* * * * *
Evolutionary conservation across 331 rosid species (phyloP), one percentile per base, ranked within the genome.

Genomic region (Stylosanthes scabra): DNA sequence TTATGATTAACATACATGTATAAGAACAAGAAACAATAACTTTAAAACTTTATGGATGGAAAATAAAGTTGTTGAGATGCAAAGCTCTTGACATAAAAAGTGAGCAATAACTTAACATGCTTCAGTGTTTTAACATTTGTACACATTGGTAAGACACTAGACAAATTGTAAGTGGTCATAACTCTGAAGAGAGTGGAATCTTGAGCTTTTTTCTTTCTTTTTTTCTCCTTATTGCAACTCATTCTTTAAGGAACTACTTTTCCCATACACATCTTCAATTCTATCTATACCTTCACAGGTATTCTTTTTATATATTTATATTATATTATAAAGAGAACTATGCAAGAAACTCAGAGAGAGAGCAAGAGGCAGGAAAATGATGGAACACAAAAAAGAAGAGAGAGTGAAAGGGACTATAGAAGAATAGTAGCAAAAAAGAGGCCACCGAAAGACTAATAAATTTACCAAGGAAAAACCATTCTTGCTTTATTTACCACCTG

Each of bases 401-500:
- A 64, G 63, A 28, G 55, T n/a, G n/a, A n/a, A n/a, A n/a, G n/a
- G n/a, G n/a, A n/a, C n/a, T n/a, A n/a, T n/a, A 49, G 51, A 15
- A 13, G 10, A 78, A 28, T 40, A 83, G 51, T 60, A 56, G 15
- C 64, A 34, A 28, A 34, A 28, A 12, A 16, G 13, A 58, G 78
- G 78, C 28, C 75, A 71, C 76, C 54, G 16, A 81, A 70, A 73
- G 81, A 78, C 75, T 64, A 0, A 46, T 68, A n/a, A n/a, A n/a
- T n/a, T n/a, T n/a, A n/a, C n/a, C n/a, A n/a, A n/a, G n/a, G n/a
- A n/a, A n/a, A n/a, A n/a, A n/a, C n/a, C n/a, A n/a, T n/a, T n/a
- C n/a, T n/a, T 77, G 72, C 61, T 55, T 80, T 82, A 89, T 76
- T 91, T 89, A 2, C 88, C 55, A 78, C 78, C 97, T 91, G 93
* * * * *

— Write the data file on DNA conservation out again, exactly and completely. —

Evolutionary conservation across 331 rosid species (phyloP), one percentile per base, ranked within the genome.

Genomic region (Stylosanthes scabra): DNA sequence TTATGATTAACATACATGTATAAGAACAAGAAACAATAACTTTAAAACTTTATGGATGGAAAATAAAGTTGTTGAGATGCAAAGCTCTTGACATAAAAAGTGAGCAATAACTTAACATGCTTCAGTGTTTTAACATTTGTACACATTGGTAAGACACTAGACAAATTGTAAGTGGTCATAACTCTGAAGAGAGTGGAATCTTGAGCTTTTTTCTTTCTTTTTTTCTCCTTATTGCAACTCATTCTTTAAGGAACTACTTTTCCCATACACATCTTCAATTCTATCTATACCTTCACAGGTATTCTTTTTATATATTTATATTATATTATAAAGAGAACTATGCAAGAAACTCAGAGAGAGAGCAAGAGGCAGGAAAATGATGGAACACAAAAAAGAAGAGAGAGTGAAAGGGACTATAGAAGAATAGTAGCAAAAAAGAGGCCACCGAAAGACTAATAAATTTACCAAGGAAAAACCATTCTTGCTTTATTTACCACCTG

Each of bases 401-500:
- A 64, G 63, A 28, G 55, T n/a, G n/a, A n/a, A n/a, A n/a, G n/a
- G n/a, G n/a, A n/a, C n/a, T n/a, A n/a, T n/a, A 49, G 51, A 15
- A 13, G 10, A 78, A 28, T 40, A 83, G 51, T 60, A 56, G 15
- C 64, A 34, A 28, A 34, A 28, A 12, A 16, G 13, A 58, G 78
- G 78, C 28, C 75, A 71, C 76, C 54, G 16, A 81, A 70, A 73
- G 81, A 78, C 75, T 64, A 0, A 46, T 68, A n/a, A n/a, A n/a
- T n/a, T n/a, T n/a, A n/a, C n/a, C n/a, A n/a, A n/a, G n/a, G n/a
- A n/a, A n/a, A n/a, A n/a, A n/a, C n/a, C n/a, A n/a, T n/a, T n/a
- C n/a, T n/a, T 77, G 72, C 61, T 55, T 80, T 82, A 89, T 76
- T 91, T 89, A 2, C 88, C 55, A 78, C 78, C 97, T 91, G 93